The Beat Hotel is a documentary about a time during the mid to late 1950’s when many members of American intelligentsia lived in too tight confines in a walk-up hotel in the Latin Quarter of Paris. But with struggle and sacrifice came great artistic and cultural works, which are very much pertinent even during the first part of another century.
While the accommodations were sparse, with light bulb wattage being monitored and most times no furniture to speak of, the living couldn’t have been easier for writers and poets, among them William S. Burroughs, Allen Ginsberg, Perter Orlovsky and Gregory Corso. Their time in Paris, working solo or collaboratively, became known as the Beat Era, and they became known as the Beat Generation.
An account of the fruits of their efforts—along with firsthand interviews—is available in a new documentary called The Beat Hotel, which is available July 17 on DVD.
This cheap 50-cent-a-night hotel was rich in activity and became a haven for a new breed of artists who struggled to free themselves from limitations and the censorship they experienced in theUnited States. The Beat Generation, which produced many iconic books, along with them tests in the form of obscenity trials, can now be considered the prologue for other free-spirited generations that came afterward.
The documentary shows that when Corso, Burroughs, Ginsberg—who had left the United States following obscenity trials around his book Howl—and others hung out, the climate for always ripe for productivity, creativity and alternative lifestyles. Burroughs’ well known book, and “One of the landmark publications in the history of American literature,” The Naked Lunch was written in July 1959 and created a firestorm of controversy, because it reeked of obscenity. The title’s definition means, “A frozen moment when all see what was at the end of everyone’s fork.” However, this wasn’t the original title, which was Naked Lust, but Ginsberg misread the title during editing, and experts quoted on the documentary implied that the title had more to do with an affection that Burroughs had for Ginsberg than what others may have thought was a reference to Frenchmen having affairs with their mistresses.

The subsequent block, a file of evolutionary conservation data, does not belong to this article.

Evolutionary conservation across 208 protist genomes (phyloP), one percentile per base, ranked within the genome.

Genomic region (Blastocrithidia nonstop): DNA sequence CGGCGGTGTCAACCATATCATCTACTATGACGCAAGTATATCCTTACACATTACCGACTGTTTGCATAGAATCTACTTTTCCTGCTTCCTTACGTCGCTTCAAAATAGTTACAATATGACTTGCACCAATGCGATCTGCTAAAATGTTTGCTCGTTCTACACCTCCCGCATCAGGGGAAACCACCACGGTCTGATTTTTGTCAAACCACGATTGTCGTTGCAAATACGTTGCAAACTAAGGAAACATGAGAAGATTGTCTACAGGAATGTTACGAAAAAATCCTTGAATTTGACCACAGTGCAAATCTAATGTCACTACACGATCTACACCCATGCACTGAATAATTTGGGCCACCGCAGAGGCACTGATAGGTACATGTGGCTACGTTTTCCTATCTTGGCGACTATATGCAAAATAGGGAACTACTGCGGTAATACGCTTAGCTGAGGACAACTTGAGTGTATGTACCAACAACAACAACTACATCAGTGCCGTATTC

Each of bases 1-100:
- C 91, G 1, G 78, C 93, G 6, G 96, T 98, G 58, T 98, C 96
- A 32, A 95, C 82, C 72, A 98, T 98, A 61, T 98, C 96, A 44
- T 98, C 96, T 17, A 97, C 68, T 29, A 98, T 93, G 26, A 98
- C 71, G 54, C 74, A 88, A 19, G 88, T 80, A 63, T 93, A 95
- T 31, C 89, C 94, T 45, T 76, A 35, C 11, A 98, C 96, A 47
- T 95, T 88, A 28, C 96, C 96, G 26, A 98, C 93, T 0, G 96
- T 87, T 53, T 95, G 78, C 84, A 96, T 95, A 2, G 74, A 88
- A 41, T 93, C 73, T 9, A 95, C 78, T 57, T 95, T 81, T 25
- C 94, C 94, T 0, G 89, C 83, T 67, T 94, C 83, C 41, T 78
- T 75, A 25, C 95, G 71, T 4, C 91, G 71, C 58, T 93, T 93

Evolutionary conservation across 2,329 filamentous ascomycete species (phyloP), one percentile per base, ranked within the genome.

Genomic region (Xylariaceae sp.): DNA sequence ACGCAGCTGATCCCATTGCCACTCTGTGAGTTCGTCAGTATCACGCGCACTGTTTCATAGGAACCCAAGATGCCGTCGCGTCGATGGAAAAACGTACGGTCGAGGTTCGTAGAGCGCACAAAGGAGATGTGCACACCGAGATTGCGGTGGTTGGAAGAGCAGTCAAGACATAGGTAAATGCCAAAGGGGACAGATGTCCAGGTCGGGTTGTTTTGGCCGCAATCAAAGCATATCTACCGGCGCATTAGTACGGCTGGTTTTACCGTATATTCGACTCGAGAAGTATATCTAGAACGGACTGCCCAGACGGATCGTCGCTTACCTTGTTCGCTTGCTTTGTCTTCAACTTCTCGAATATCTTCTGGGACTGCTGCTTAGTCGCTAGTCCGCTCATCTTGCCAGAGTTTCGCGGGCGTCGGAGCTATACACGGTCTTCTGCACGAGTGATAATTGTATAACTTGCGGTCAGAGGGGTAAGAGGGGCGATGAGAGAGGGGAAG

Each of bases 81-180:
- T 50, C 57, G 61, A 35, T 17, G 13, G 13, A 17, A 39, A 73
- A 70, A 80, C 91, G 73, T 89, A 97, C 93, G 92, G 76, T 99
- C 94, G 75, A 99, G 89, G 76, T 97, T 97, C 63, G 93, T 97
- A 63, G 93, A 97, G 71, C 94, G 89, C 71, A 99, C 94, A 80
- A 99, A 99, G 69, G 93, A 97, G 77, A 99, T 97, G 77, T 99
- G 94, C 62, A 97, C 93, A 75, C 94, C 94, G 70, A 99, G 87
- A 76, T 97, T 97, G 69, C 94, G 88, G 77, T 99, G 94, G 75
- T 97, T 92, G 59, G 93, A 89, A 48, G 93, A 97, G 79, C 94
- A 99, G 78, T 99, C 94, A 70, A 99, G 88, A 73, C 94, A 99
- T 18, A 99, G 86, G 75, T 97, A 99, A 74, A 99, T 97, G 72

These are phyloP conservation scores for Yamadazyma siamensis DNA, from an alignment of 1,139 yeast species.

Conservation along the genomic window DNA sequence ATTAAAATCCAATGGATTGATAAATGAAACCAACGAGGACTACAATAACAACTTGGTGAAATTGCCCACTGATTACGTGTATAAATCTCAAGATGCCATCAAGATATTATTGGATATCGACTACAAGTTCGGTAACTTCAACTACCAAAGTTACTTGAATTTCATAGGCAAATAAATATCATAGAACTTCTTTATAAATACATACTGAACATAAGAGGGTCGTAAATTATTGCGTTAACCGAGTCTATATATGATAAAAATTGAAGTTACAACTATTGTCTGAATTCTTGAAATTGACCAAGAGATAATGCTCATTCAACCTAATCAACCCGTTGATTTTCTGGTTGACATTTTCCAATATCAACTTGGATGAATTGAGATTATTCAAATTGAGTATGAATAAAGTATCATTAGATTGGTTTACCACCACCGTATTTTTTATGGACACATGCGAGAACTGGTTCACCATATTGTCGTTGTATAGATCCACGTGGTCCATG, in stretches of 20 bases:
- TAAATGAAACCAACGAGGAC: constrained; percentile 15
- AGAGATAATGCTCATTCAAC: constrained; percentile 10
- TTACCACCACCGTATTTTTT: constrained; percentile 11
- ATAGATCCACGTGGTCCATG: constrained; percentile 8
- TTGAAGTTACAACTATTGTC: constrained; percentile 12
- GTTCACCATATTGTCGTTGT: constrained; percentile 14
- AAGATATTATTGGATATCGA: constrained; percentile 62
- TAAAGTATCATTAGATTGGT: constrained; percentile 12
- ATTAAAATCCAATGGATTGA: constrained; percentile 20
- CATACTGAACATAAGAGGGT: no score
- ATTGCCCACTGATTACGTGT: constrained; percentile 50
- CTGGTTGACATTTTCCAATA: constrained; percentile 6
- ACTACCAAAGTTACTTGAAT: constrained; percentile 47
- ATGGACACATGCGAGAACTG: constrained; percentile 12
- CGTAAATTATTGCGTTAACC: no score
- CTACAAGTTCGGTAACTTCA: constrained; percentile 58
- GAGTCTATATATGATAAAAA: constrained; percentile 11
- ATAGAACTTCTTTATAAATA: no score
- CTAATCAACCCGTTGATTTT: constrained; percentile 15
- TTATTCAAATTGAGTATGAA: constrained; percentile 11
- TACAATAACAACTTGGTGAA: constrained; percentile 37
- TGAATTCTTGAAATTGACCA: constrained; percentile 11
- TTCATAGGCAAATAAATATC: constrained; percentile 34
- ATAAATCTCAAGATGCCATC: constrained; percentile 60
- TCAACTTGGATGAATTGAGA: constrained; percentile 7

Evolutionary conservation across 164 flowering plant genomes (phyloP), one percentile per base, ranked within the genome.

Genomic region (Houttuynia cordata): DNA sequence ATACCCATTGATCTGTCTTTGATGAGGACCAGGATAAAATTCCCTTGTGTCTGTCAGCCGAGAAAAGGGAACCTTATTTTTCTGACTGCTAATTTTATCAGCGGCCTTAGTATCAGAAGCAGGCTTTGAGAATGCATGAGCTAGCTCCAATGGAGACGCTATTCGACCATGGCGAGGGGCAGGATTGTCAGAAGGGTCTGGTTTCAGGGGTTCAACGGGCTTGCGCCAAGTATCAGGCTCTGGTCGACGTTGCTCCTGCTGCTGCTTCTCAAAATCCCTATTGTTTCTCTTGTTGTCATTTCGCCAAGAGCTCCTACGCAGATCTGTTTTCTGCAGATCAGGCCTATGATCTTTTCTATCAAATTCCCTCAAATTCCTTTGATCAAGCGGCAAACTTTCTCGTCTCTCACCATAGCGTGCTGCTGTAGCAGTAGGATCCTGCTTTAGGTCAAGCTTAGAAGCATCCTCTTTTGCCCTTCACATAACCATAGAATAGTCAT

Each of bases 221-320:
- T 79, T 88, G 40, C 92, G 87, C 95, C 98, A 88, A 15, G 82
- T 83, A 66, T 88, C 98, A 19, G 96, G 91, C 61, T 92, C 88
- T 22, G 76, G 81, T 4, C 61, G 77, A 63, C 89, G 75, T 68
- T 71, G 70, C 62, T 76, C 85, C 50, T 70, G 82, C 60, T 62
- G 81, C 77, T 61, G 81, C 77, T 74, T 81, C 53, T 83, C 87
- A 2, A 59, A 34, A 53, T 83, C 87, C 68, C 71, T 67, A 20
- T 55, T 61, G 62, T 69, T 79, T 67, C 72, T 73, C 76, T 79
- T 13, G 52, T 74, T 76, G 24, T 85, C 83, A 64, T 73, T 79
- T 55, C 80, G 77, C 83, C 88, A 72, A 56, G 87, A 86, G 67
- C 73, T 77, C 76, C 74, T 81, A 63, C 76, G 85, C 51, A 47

This book of loosely connected vignettes was designed by Burroughs to be read in any order—how cool is that—and was narrated by a junkie named William Lee, who adopted many aliases in his travels around the world, but it was said to mimic the author’s personal drug addiction. Because of U.S.obscenity laws, an American edition titled Naked Lunch wasn’t available until many years later. The narrators noted that 1958 Paris was the right time and place for Burroughs, and that The Naked Lunch was a book that hasn’t aged.
After the University of Chicago’s student-run publication The Chicago Review featured sections of The Naked Lunch, the outcry and outrage forced editors to resign, after which Ira Rosenberg helped to establish Big Table magazine.
In addition to The Naked Lunch, the Beat Hotel is where Ginsberg began his poem Kaddish; Ian Somerville and Brion Gysin invented the Dream Machine; Corso wrote some of his greatest poems; and Harold Norse wrote a novella, aptly called The Beat Hotel.
The Beat Hotel’s rich history was commemorated years after the hotel was closed by its owner Madame Rachou and opened under new management; in 2008 a tribute was erected on the front of the building.
The Beat Generation has been described as Bohemian living at its best, and its combined legacy is that you don’t need a lot of money, luxury or comfort to create. The Beat Hotel, a film by Alan Govenar, with superb photos by Harold Chapman and illustrative drawings by Elliot Rudie, is available now on DVD. Visit www.firstrunfeatures.com